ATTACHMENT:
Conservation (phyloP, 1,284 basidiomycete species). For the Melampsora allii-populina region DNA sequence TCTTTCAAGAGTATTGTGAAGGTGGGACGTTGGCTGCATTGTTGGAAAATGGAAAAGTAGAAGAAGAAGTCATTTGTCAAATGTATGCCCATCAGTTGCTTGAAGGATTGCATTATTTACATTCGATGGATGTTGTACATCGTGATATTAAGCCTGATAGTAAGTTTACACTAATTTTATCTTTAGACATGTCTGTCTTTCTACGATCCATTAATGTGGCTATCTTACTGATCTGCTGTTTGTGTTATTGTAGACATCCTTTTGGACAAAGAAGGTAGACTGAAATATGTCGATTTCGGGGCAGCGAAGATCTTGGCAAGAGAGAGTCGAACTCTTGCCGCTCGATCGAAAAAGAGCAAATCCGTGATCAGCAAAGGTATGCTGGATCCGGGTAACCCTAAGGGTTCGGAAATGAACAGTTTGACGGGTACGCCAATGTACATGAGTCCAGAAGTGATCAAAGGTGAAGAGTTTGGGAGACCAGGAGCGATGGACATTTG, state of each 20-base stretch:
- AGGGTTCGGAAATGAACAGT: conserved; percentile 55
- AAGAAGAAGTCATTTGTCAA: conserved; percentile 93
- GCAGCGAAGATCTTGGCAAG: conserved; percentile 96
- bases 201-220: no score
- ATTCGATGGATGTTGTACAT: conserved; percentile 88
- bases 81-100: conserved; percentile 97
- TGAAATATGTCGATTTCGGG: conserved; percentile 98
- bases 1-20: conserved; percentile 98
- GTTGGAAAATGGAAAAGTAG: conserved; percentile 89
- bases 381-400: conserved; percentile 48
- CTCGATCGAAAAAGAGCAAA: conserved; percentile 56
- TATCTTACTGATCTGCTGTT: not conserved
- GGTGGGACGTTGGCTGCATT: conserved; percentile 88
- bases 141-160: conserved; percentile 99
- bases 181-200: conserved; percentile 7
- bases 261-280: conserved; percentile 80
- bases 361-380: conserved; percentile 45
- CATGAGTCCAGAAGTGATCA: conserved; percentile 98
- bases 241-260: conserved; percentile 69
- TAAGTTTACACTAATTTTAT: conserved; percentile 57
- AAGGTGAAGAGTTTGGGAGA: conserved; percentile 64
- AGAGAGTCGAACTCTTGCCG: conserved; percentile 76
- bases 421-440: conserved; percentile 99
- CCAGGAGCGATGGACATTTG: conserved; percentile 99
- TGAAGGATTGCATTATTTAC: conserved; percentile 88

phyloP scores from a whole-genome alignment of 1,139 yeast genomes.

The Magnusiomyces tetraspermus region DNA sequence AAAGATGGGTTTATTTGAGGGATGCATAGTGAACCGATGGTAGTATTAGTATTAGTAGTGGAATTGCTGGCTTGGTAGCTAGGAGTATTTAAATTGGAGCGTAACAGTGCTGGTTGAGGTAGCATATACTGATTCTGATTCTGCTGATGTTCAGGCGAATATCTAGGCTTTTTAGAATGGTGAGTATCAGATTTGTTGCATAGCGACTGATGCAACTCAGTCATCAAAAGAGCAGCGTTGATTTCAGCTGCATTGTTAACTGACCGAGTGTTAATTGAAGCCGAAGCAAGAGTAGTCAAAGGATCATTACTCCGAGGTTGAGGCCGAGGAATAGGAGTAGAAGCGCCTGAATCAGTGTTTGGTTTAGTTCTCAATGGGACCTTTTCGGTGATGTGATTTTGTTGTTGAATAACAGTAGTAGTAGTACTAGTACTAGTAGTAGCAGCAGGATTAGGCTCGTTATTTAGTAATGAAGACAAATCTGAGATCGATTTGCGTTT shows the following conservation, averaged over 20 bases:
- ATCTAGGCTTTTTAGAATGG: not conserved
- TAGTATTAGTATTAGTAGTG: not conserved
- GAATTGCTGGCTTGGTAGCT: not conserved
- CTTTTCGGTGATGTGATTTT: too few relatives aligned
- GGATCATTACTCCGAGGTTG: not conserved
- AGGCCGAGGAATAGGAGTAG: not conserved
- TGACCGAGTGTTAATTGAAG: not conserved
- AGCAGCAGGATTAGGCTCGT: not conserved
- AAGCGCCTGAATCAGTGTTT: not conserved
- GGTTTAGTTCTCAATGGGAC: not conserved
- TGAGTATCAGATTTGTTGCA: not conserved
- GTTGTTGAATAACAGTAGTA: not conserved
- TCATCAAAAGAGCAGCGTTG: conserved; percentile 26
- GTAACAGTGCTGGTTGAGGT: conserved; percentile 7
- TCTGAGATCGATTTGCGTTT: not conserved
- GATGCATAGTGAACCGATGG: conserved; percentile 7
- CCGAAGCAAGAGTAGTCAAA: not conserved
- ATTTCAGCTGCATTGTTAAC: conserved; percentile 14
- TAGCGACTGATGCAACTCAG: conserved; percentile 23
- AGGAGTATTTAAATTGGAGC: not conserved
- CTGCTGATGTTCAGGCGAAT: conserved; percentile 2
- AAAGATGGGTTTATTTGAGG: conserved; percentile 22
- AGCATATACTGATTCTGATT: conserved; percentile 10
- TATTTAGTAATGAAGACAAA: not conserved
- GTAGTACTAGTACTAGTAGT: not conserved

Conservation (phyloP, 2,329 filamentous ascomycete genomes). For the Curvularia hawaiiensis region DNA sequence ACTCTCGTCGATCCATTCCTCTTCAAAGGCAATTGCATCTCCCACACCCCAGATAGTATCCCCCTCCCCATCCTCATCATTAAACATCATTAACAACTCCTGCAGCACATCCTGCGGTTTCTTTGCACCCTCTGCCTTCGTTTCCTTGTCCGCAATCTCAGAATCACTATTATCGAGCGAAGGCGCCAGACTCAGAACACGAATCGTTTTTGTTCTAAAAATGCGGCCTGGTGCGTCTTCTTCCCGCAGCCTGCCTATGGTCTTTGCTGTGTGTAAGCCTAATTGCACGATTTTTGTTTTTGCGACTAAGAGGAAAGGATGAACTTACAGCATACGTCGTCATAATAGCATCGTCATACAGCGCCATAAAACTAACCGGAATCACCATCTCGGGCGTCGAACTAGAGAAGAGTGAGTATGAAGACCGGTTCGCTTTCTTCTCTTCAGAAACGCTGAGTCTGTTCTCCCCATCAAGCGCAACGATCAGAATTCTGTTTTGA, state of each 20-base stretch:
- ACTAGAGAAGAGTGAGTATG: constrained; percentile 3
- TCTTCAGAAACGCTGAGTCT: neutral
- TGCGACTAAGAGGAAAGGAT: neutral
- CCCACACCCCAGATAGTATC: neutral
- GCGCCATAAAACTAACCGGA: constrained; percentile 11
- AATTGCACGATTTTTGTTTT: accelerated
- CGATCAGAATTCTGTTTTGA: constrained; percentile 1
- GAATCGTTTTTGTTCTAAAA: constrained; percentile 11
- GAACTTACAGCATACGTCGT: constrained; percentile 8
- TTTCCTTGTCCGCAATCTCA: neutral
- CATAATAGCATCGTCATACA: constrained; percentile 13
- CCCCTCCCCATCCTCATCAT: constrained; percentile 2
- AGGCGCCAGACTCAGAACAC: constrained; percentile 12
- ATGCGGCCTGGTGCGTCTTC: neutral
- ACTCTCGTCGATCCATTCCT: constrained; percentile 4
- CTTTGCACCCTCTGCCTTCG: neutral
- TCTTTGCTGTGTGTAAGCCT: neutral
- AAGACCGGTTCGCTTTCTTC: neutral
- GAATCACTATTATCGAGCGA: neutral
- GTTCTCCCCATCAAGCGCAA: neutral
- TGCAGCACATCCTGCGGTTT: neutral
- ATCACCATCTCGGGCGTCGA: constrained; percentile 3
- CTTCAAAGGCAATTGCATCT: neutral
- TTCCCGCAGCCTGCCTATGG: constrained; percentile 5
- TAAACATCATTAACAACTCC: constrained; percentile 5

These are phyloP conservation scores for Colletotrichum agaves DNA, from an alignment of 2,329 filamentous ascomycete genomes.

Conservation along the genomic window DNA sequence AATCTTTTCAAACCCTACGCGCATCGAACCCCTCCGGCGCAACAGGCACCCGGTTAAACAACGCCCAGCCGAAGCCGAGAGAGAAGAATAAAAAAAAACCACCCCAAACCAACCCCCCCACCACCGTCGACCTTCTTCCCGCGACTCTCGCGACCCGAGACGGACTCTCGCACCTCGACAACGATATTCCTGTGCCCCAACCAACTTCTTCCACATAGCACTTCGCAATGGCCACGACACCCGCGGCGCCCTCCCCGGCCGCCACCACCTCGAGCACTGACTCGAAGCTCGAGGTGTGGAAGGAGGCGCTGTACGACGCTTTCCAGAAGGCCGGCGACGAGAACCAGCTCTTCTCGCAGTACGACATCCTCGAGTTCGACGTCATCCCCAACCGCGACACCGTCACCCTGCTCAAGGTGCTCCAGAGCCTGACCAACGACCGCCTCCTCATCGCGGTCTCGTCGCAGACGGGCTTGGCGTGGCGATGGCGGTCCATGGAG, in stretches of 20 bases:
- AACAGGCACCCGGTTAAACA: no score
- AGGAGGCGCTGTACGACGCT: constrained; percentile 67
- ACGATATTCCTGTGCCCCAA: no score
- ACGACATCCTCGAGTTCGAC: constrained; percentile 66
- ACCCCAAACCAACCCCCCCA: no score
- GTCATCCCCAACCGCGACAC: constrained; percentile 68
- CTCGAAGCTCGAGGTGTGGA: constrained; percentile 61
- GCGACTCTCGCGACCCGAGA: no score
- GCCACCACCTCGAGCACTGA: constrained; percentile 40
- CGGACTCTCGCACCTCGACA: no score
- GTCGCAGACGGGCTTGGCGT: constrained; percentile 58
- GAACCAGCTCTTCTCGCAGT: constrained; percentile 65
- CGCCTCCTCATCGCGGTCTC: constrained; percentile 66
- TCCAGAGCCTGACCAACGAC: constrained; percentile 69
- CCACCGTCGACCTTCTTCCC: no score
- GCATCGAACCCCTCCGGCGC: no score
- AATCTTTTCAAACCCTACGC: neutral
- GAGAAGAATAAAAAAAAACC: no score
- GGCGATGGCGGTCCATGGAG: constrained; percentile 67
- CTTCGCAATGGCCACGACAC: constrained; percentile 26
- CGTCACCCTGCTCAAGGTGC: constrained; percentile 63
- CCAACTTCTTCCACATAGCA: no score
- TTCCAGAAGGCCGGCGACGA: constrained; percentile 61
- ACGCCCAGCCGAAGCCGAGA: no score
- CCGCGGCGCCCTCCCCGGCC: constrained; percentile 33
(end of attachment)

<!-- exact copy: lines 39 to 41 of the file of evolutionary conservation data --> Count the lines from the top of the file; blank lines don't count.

- TGAGTATCAGATTTGTTGCA: not conserved
- GTTGTTGAATAACAGTAGTA: not conserved
- TCATCAAAAGAGCAGCGTTG: conserved; percentile 26